Baltimore Sun, September 14, 2008
Choosing a major can be tough for many students, not to mention meeting all the requirements of that degree curriculum. But what if you can’t find your exact program tract or you discover your senior year that you don’t want to be an accounting major anymore? In these cases, for some it meant either transferring schools or switching majors and losing lots of credits, meaning that your four-year college plan was out the window, and you were looking at a six- or seven-year plan. Luckily, many schools offer a solution – interdisciplinary studies, a program where student can in essence create their own major or simply combine two disciplines – say business and psychology – to create a hybrid degree, one that not only allows them to explore two academic passions but also create a degree that utilizes prior courses taken to stay on path to graduation.
Unlike large schools were 200-plus majors are offered, small, liberal arts schools like Stevenson University (formerly Villa Julie College), offer a couple dozen or so majors. This is one reason that interdisciplinary studies is beneficial at Stevenson University, says Esther Horrocks, program coordinator for interdisciplinary studies at the school. “Let’s say that a student wants to study anthropology, philosophy or sociology, for example. While we may not offer a degree in these fields, we have many courses they can take; however, if they are not being applied to a degree, students would not take them. This is where interdisciplinary studies comes in – we can help design a major that works for them. We are a small, career-oriented school, so there can be a lot of pressure for students to declare a major, especially if their interests do not fall neatly into an established degree,” says Horrocks, who notes that interdisciplinary studies can lead to either a bachelor of arts or science degree.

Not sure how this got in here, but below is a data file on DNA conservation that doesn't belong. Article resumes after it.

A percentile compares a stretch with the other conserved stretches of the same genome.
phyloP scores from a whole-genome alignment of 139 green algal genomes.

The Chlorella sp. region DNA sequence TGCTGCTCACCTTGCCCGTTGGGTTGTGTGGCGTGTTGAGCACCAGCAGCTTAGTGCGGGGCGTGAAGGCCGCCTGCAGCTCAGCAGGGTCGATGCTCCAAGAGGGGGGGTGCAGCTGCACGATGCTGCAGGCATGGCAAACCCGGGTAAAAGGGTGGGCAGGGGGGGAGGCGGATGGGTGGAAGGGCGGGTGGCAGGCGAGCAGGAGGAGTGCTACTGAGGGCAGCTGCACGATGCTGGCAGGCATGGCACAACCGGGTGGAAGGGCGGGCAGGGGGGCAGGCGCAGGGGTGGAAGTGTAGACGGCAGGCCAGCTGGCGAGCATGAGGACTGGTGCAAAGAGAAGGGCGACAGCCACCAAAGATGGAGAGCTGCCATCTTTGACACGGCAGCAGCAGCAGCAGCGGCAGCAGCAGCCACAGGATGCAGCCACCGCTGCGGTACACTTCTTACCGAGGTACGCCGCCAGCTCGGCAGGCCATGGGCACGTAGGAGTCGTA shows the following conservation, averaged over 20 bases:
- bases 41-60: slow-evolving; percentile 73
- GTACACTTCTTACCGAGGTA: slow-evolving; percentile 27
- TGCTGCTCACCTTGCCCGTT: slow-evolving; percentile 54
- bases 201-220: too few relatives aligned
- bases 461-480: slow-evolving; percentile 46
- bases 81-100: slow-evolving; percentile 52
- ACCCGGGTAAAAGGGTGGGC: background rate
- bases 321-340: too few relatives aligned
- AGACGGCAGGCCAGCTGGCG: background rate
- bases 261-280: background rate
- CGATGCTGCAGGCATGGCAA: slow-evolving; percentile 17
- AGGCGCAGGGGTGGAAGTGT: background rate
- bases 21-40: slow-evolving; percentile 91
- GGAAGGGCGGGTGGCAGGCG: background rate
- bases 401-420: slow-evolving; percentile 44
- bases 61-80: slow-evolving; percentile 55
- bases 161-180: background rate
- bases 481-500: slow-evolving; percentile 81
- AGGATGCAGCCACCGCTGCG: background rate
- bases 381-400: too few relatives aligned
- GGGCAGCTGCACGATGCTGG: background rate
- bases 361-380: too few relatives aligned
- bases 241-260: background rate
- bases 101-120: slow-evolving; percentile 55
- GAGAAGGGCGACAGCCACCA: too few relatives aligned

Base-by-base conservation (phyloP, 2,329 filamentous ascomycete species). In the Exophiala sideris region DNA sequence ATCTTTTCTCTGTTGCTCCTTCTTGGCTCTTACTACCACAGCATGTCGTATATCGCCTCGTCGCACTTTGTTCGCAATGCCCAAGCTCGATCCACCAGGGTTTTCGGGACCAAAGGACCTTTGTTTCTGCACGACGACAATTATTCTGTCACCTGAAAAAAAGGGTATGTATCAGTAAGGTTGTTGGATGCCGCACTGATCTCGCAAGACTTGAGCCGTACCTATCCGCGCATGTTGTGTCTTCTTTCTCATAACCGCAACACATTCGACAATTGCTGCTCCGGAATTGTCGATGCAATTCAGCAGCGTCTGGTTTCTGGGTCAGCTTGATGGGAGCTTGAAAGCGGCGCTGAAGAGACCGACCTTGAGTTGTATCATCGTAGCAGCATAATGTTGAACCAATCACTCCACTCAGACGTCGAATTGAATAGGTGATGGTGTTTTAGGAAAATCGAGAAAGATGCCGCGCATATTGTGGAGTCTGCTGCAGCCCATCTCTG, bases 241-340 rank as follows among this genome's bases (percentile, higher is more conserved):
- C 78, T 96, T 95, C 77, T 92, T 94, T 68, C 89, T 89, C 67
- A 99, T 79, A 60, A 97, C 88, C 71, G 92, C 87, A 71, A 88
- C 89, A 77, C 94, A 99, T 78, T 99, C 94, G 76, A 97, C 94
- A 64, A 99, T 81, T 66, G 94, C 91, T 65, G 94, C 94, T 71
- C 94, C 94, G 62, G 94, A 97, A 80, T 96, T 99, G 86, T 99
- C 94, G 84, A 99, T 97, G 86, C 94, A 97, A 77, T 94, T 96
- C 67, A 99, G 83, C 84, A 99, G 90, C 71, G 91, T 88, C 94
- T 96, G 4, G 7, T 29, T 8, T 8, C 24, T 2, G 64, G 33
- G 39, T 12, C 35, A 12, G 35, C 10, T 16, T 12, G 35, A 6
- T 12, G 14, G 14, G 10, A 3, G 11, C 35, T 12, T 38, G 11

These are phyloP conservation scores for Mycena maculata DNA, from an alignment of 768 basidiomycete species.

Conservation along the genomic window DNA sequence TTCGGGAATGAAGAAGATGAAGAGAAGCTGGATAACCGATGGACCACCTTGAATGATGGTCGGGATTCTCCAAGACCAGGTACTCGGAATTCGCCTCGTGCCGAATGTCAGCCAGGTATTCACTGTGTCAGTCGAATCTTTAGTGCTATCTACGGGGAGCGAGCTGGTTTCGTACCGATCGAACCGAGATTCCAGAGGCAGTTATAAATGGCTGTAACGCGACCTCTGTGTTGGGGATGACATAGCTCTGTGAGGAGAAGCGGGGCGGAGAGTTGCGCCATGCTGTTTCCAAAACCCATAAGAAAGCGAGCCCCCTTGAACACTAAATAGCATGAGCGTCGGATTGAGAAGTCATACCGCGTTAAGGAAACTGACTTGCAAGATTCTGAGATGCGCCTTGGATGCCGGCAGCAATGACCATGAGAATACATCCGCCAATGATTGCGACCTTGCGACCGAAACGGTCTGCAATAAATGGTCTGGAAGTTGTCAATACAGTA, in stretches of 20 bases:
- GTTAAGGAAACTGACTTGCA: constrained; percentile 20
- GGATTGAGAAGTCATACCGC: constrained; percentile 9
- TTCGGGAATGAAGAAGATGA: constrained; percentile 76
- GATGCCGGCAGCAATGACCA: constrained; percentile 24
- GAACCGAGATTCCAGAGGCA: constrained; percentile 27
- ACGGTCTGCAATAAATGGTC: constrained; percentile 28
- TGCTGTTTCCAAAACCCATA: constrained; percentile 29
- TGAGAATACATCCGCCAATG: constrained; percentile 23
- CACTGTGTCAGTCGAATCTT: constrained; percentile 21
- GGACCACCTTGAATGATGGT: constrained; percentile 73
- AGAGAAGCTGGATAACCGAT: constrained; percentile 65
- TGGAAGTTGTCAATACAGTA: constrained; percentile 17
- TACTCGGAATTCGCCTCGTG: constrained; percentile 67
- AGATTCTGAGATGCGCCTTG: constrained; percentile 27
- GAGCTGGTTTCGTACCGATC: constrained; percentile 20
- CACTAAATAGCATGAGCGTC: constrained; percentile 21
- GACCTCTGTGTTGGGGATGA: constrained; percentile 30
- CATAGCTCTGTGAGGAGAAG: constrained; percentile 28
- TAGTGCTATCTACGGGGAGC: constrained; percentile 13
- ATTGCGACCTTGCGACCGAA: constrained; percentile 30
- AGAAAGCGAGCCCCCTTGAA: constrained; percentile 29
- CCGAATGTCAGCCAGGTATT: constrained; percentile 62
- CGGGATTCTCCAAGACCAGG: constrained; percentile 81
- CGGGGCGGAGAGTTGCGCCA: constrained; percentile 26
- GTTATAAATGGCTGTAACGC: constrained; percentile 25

Horrocks says that interdisciplinary studies also comes into play when a student realizes mid-way through a degree track that his or her interests are going into another direction. “We don’t want the credits to go to waste or for the student to transfer to another school, so interdisciplinary studies helps the school, too. Instead, we can look at what classes they have taken and explore what their interests are and see if we can combine these two disciplines.” Horrocks recalls a student who loved photographing orchids and wanted to publish a book on them, so the school was able to combine the science classes needed to understand orchids fully with the artistic classes needed to write and publish a book.